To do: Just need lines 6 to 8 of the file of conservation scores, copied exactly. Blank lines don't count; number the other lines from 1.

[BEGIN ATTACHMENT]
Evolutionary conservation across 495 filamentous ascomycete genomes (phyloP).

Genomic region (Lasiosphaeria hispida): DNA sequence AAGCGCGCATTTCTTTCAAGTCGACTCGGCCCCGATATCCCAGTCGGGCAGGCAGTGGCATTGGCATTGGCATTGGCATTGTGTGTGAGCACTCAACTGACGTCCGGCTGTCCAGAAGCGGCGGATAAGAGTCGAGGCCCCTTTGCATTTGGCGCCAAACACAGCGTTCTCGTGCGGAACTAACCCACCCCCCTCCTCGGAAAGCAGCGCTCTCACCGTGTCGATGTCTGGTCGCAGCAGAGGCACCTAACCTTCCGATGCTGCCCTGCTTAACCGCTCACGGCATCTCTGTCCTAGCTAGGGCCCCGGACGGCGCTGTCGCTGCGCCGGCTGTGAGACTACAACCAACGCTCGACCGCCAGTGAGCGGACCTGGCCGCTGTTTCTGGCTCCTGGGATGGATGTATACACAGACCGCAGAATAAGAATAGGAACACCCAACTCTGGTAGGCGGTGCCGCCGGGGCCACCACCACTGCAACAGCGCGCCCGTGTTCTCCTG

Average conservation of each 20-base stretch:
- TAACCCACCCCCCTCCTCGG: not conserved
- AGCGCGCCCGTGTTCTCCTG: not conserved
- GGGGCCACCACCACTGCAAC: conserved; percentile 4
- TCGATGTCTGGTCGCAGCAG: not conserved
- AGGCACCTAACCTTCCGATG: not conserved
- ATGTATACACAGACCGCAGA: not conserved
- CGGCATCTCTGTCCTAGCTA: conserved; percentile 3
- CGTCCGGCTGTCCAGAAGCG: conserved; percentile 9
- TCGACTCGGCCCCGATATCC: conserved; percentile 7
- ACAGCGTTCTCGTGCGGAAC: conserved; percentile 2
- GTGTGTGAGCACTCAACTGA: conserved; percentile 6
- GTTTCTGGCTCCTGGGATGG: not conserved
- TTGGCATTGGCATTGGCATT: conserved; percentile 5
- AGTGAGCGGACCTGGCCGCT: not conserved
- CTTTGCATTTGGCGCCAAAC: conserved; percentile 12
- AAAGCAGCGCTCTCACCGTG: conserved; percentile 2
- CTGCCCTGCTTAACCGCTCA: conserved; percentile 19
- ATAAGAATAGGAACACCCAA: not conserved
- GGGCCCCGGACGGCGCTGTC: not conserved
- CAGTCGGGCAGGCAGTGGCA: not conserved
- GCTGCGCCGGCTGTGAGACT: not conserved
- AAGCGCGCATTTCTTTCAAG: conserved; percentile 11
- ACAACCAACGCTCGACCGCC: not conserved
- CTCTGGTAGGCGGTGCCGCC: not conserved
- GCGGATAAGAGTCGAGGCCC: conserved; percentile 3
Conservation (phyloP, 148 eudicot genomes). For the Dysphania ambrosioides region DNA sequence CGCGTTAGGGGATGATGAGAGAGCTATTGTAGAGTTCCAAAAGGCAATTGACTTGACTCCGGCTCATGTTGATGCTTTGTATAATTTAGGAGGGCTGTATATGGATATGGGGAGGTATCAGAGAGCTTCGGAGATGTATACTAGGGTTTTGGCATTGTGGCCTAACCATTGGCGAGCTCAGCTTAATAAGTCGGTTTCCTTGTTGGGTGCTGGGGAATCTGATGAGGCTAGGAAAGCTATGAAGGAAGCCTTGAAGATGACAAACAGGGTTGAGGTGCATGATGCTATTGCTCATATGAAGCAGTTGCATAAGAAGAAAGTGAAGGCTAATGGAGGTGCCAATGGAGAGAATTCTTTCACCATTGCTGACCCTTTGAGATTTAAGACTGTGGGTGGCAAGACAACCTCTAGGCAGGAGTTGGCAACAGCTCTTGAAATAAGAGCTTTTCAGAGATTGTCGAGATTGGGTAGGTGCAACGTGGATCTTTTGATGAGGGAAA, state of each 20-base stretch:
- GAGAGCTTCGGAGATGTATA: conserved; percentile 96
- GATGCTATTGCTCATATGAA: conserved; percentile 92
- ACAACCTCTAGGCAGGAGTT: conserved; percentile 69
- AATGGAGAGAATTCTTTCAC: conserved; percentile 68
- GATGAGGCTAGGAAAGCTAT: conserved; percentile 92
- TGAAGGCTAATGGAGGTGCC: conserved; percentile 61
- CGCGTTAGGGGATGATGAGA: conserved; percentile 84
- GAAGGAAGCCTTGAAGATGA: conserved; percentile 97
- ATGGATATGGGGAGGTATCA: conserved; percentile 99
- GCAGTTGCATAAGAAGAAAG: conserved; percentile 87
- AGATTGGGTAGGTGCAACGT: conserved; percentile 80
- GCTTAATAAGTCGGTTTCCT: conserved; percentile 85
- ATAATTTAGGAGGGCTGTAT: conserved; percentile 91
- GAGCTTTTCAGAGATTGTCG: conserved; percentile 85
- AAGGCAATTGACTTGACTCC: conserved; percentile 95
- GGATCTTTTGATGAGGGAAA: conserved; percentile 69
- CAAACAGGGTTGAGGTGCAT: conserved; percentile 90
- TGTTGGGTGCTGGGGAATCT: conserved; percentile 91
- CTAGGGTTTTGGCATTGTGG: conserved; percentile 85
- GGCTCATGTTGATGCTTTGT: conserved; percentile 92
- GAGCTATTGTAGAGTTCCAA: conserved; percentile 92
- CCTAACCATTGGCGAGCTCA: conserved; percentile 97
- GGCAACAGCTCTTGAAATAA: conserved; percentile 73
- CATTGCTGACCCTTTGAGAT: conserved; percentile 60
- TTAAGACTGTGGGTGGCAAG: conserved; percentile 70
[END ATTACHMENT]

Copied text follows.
- GGGGCCACCACCACTGCAAC: conserved; percentile 4
- TCGATGTCTGGTCGCAGCAG: not conserved
- AGGCACCTAACCTTCCGATG: not conserved